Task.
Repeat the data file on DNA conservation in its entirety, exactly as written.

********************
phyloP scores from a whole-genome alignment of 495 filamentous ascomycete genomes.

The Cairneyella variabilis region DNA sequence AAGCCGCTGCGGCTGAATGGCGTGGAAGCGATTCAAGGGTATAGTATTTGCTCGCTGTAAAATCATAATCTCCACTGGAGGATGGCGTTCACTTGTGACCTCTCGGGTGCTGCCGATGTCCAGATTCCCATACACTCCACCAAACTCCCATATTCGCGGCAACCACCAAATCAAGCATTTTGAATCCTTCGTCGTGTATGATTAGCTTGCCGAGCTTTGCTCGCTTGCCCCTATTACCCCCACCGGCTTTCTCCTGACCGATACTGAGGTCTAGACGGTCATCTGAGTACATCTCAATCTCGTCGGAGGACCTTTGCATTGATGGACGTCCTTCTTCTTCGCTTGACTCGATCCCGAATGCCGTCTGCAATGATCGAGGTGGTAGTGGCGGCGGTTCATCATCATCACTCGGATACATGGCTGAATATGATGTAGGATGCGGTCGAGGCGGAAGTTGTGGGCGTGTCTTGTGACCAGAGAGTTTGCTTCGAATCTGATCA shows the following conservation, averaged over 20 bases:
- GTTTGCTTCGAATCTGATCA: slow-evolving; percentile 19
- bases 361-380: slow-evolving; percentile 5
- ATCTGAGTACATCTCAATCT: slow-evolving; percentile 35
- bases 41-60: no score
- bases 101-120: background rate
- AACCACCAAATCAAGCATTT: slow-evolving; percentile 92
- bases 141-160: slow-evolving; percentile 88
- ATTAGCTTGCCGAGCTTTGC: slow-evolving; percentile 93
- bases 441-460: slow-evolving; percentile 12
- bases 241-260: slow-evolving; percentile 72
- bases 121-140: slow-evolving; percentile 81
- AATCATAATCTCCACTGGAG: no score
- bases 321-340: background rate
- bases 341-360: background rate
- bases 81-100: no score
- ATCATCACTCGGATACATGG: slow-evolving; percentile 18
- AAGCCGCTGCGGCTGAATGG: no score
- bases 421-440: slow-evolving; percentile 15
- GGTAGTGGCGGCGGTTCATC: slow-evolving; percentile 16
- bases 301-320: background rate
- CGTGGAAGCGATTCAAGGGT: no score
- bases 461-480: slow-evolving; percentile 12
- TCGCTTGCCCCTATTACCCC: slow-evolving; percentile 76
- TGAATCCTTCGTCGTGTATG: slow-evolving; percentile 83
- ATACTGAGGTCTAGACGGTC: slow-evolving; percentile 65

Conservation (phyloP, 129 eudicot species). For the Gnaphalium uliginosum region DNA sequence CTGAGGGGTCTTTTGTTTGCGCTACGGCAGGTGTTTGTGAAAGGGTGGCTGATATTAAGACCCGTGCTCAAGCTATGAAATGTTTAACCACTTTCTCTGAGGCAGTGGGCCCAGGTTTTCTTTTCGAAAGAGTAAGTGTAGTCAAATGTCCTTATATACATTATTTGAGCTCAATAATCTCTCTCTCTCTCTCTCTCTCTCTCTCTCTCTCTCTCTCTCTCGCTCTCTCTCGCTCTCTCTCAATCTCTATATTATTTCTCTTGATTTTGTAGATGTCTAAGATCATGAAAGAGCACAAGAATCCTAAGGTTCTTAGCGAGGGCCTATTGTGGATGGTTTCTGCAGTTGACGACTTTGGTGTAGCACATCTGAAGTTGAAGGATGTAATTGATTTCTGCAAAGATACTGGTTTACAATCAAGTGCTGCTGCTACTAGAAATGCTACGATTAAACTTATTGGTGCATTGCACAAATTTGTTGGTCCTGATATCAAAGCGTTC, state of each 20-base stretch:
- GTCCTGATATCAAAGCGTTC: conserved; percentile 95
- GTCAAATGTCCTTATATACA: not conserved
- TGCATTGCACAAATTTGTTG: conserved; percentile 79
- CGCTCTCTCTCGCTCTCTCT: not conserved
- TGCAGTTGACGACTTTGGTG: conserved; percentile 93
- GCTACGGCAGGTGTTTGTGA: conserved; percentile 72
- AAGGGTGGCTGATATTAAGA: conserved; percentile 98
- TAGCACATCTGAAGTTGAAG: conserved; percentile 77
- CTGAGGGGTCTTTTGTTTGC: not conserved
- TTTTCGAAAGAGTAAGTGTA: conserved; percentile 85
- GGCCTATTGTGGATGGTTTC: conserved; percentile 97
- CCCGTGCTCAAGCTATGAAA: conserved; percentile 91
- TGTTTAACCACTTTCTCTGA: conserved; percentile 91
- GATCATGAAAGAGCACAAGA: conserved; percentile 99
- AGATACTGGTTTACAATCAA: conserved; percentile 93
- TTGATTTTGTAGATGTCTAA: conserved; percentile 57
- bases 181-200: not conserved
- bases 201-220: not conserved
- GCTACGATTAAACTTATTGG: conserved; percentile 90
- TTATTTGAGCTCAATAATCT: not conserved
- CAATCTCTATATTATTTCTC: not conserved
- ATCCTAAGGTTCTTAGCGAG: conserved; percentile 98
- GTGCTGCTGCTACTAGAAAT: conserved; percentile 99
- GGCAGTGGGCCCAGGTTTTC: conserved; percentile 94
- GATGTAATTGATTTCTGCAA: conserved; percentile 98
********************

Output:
phyloP scores from a whole-genome alignment of 495 filamentous ascomycete genomes.

The Cairneyella variabilis region DNA sequence AAGCCGCTGCGGCTGAATGGCGTGGAAGCGATTCAAGGGTATAGTATTTGCTCGCTGTAAAATCATAATCTCCACTGGAGGATGGCGTTCACTTGTGACCTCTCGGGTGCTGCCGATGTCCAGATTCCCATACACTCCACCAAACTCCCATATTCGCGGCAACCACCAAATCAAGCATTTTGAATCCTTCGTCGTGTATGATTAGCTTGCCGAGCTTTGCTCGCTTGCCCCTATTACCCCCACCGGCTTTCTCCTGACCGATACTGAGGTCTAGACGGTCATCTGAGTACATCTCAATCTCGTCGGAGGACCTTTGCATTGATGGACGTCCTTCTTCTTCGCTTGACTCGATCCCGAATGCCGTCTGCAATGATCGAGGTGGTAGTGGCGGCGGTTCATCATCATCACTCGGATACATGGCTGAATATGATGTAGGATGCGGTCGAGGCGGAAGTTGTGGGCGTGTCTTGTGACCAGAGAGTTTGCTTCGAATCTGATCA shows the following conservation, averaged over 20 bases:
- GTTTGCTTCGAATCTGATCA: slow-evolving; percentile 19
- bases 361-380: slow-evolving; percentile 5
- ATCTGAGTACATCTCAATCT: slow-evolving; percentile 35
- bases 41-60: no score
- bases 101-120: background rate
- AACCACCAAATCAAGCATTT: slow-evolving; percentile 92
- bases 141-160: slow-evolving; percentile 88
- ATTAGCTTGCCGAGCTTTGC: slow-evolving; percentile 93
- bases 441-460: slow-evolving; percentile 12
- bases 241-260: slow-evolving; percentile 72
- bases 121-140: slow-evolving; percentile 81
- AATCATAATCTCCACTGGAG: no score
- bases 321-340: background rate
- bases 341-360: background rate
- bases 81-100: no score
- ATCATCACTCGGATACATGG: slow-evolving; percentile 18
- AAGCCGCTGCGGCTGAATGG: no score
- bases 421-440: slow-evolving; percentile 15
- GGTAGTGGCGGCGGTTCATC: slow-evolving; percentile 16
- bases 301-320: background rate
- CGTGGAAGCGATTCAAGGGT: no score
- bases 461-480: slow-evolving; percentile 12
- TCGCTTGCCCCTATTACCCC: slow-evolving; percentile 76
- TGAATCCTTCGTCGTGTATG: slow-evolving; percentile 83
- ATACTGAGGTCTAGACGGTC: slow-evolving; percentile 65

Conservation (phyloP, 129 eudicot species). For the Gnaphalium uliginosum region DNA sequence CTGAGGGGTCTTTTGTTTGCGCTACGGCAGGTGTTTGTGAAAGGGTGGCTGATATTAAGACCCGTGCTCAAGCTATGAAATGTTTAACCACTTTCTCTGAGGCAGTGGGCCCAGGTTTTCTTTTCGAAAGAGTAAGTGTAGTCAAATGTCCTTATATACATTATTTGAGCTCAATAATCTCTCTCTCTCTCTCTCTCTCTCTCTCTCTCTCTCTCTCTCTCGCTCTCTCTCGCTCTCTCTCAATCTCTATATTATTTCTCTTGATTTTGTAGATGTCTAAGATCATGAAAGAGCACAAGAATCCTAAGGTTCTTAGCGAGGGCCTATTGTGGATGGTTTCTGCAGTTGACGACTTTGGTGTAGCACATCTGAAGTTGAAGGATGTAATTGATTTCTGCAAAGATACTGGTTTACAATCAAGTGCTGCTGCTACTAGAAATGCTACGATTAAACTTATTGGTGCATTGCACAAATTTGTTGGTCCTGATATCAAAGCGTTC, state of each 20-base stretch:
- GTCCTGATATCAAAGCGTTC: conserved; percentile 95
- GTCAAATGTCCTTATATACA: not conserved
- TGCATTGCACAAATTTGTTG: conserved; percentile 79
- CGCTCTCTCTCGCTCTCTCT: not conserved
- TGCAGTTGACGACTTTGGTG: conserved; percentile 93
- GCTACGGCAGGTGTTTGTGA: conserved; percentile 72
- AAGGGTGGCTGATATTAAGA: conserved; percentile 98
- TAGCACATCTGAAGTTGAAG: conserved; percentile 77
- CTGAGGGGTCTTTTGTTTGC: not conserved
- TTTTCGAAAGAGTAAGTGTA: conserved; percentile 85
- GGCCTATTGTGGATGGTTTC: conserved; percentile 97
- CCCGTGCTCAAGCTATGAAA: conserved; percentile 91
- TGTTTAACCACTTTCTCTGA: conserved; percentile 91
- GATCATGAAAGAGCACAAGA: conserved; percentile 99
- AGATACTGGTTTACAATCAA: conserved; percentile 93
- TTGATTTTGTAGATGTCTAA: conserved; percentile 57
- bases 181-200: not conserved
- bases 201-220: not conserved
- GCTACGATTAAACTTATTGG: conserved; percentile 90
- TTATTTGAGCTCAATAATCT: not conserved
- CAATCTCTATATTATTTCTC: not conserved
- ATCCTAAGGTTCTTAGCGAG: conserved; percentile 98
- GTGCTGCTGCTACTAGAAAT: conserved; percentile 99
- GGCAGTGGGCCCAGGTTTTC: conserved; percentile 94
- GATGTAATTGATTTCTGCAA: conserved; percentile 98